Netanyahu’s many Israeli critics – angry over the corruption charges he is facing as next month’s elections approach – have complained that he is exaggerating both the Iranian threat and the significance of his Gulf diplomacy, while completely ignoring the existential crisis in Israel’s own backyard – its ongoing failure to make peace with the Palestinians.

We recall Netanyahu’s trip to Oman last October:

Netanyahu’s meeting with the Saudis and Emiratis in Warsaw was not the first dramatic public glimpse of this changing Middle Eastern reality. Last October, the Israeli prime minister held talks in Muscat, the capital of Oman, with its ruler, Sultan Qaboos bin Said. The following day, his Likud party colleague, the culture and sports minister Miri Regev, was visiting Abu Dhabi in the UAE, while at the same time Israeli athletes were competing in Doha in nearby Qatar.

News of Netanyahu’s Muscat trip included video footage of his talks in the ornate Bait al-Baraka palace. The prime minister, in a blue suit and tie, was seen exchanging pleasantries with the sultan, in a turban and traditional white dishdasha robe. The Israeli leader’s wife, Sara, was there with other members of his delegation, including an impassive middle-aged man called Yossi Cohen, head of the Mossad intelligence service.

One notes that ties between Israel and the Emirates are more open and more constructive. Clearly, the leaders of the Emirates would not be doing any of this without tacit approval from Riyadh:

During Regev’s stay in Abu Dhabi, where Israel’s top judo team was participating in a tournament, she wept on camera as Hatikvah, Israel’s national anthem (the Hebrew words are about yearning for Zion) was played. Later she toured the opulent Sheikh Zayed mosque, commemorating the UAE’s founder, a loyal supporter of the Palestinian cause. These two Israeli ministerial visits to Gulf capitals gave a powerful boost to the impression of dramatic changes in the region’s alliances….

The links are most visible with the UAE, where Israel, uniquely, has an official diplomatic presence at the headquarters of the International Renewable Energy Agency in Abu Dhabi – though both countries emphasise that they do not have bilateral relations. Avi Gabbay, leader of the opposition Labor party, held talks there last December. Netanyahu is thought to have met Emirati leaders in Cyprus in 2015 to discuss how to tackle Iran. But secret contacts between the two countries were routine from the mid-1990s – some of which were recorded in the US diplomatic cables released by WikiLeaks. The Emiratis “believe in Israel’s role because of their perception of Israel’s close relationship with the US, but also due to their sense that they can count on Israel against Iran,” an Israeli diplomat noted in 2009, adding that in general Gulf Arabs “believe Israel can work magic”.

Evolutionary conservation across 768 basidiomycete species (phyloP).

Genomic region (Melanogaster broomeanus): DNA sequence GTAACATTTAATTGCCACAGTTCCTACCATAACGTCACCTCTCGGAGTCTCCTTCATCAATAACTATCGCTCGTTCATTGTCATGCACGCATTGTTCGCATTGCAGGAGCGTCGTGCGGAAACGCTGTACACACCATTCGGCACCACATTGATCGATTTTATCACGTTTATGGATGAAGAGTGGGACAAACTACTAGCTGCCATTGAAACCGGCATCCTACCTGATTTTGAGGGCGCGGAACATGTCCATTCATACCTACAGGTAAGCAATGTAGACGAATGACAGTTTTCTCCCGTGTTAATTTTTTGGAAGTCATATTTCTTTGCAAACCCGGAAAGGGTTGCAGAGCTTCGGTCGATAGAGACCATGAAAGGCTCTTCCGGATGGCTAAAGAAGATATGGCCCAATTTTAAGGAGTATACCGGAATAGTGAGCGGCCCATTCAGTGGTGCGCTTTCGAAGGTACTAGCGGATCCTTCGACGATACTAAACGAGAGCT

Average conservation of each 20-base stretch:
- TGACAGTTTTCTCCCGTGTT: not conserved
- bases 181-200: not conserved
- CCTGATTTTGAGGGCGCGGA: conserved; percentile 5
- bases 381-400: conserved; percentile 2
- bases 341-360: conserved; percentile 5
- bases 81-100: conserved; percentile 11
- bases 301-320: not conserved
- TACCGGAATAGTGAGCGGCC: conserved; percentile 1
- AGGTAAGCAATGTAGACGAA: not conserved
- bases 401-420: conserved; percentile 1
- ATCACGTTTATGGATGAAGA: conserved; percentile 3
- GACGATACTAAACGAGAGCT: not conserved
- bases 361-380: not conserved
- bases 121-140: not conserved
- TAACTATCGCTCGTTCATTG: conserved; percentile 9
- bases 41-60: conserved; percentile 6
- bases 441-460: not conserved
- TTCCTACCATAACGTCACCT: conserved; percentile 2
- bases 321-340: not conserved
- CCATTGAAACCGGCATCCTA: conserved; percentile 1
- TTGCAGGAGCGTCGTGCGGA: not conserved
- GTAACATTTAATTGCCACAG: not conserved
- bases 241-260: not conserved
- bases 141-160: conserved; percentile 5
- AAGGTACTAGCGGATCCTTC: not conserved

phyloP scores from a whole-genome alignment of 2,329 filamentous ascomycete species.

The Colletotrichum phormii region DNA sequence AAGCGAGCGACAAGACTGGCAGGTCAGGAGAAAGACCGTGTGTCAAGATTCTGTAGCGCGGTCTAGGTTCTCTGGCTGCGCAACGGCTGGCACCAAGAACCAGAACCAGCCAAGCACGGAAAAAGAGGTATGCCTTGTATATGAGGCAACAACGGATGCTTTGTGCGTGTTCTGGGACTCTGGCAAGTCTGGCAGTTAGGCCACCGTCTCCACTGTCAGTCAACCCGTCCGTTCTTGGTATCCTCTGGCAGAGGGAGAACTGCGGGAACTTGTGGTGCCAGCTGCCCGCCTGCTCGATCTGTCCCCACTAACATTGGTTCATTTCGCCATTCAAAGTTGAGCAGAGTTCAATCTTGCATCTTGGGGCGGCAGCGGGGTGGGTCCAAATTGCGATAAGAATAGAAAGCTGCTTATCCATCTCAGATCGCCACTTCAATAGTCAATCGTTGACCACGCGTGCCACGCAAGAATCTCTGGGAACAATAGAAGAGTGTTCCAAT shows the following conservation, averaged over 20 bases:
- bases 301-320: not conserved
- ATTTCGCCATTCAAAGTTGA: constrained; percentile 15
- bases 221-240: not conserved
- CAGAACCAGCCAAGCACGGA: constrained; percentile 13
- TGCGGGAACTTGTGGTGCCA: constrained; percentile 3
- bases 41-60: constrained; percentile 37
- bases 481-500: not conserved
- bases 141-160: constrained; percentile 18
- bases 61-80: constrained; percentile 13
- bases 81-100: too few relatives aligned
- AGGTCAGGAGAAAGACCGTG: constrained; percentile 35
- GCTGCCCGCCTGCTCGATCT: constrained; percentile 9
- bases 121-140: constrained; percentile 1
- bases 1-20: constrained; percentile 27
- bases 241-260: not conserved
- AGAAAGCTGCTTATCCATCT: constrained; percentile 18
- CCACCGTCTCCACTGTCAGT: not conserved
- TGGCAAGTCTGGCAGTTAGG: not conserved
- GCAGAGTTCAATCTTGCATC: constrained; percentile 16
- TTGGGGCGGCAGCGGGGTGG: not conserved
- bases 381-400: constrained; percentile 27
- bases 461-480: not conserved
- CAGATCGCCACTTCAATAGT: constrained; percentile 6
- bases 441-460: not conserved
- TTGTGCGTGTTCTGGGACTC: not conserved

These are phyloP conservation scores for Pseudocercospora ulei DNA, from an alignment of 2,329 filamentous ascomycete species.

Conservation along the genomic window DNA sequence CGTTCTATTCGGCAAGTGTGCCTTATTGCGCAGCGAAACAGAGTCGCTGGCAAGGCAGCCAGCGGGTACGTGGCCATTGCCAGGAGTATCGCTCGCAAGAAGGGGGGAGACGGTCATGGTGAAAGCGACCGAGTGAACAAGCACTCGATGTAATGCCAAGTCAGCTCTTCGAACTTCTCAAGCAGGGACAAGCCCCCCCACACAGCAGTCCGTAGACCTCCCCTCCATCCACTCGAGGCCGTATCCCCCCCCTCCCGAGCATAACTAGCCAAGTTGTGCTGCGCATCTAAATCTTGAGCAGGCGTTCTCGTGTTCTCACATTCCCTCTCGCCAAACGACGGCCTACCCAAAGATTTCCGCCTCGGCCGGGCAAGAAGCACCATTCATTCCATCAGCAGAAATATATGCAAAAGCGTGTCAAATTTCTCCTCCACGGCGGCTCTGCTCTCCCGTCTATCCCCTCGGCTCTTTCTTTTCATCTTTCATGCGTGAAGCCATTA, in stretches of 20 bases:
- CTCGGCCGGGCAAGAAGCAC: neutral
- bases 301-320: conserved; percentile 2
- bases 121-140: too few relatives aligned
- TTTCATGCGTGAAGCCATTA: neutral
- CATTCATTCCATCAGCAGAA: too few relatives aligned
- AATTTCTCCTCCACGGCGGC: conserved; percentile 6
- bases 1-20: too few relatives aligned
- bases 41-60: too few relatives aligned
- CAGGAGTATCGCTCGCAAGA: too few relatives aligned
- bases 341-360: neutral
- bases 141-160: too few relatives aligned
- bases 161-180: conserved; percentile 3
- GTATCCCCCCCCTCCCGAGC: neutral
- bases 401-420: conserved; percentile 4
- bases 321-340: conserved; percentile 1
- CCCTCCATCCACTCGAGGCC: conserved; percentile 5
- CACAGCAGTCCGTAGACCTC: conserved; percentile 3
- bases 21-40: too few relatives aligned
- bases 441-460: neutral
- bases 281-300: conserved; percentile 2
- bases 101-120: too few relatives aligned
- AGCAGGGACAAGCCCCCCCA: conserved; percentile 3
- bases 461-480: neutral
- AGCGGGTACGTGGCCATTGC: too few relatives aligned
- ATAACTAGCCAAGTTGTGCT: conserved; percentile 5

Again, the question involves self-interest. Gulf Arab nations have a great deal to gain by an alliance with Israel, especially in the matter of trade, commerce and defense technology. They can only lose by associating themselves too openly with the Palestinian cause:

One former UAE diplomat told me that the threat from Iran today had a unifying effect comparable to Saddam Hussein’s invasion of Kuwait in 1990, which led to a previously unacceptable US military presence in Saudi Arabia. “If it wasn’t for the Palestinian issue,” the ex-diplomat said, “this relationship with Israel would be very public, and it would be very welcome, because we need their military equipment and technology.”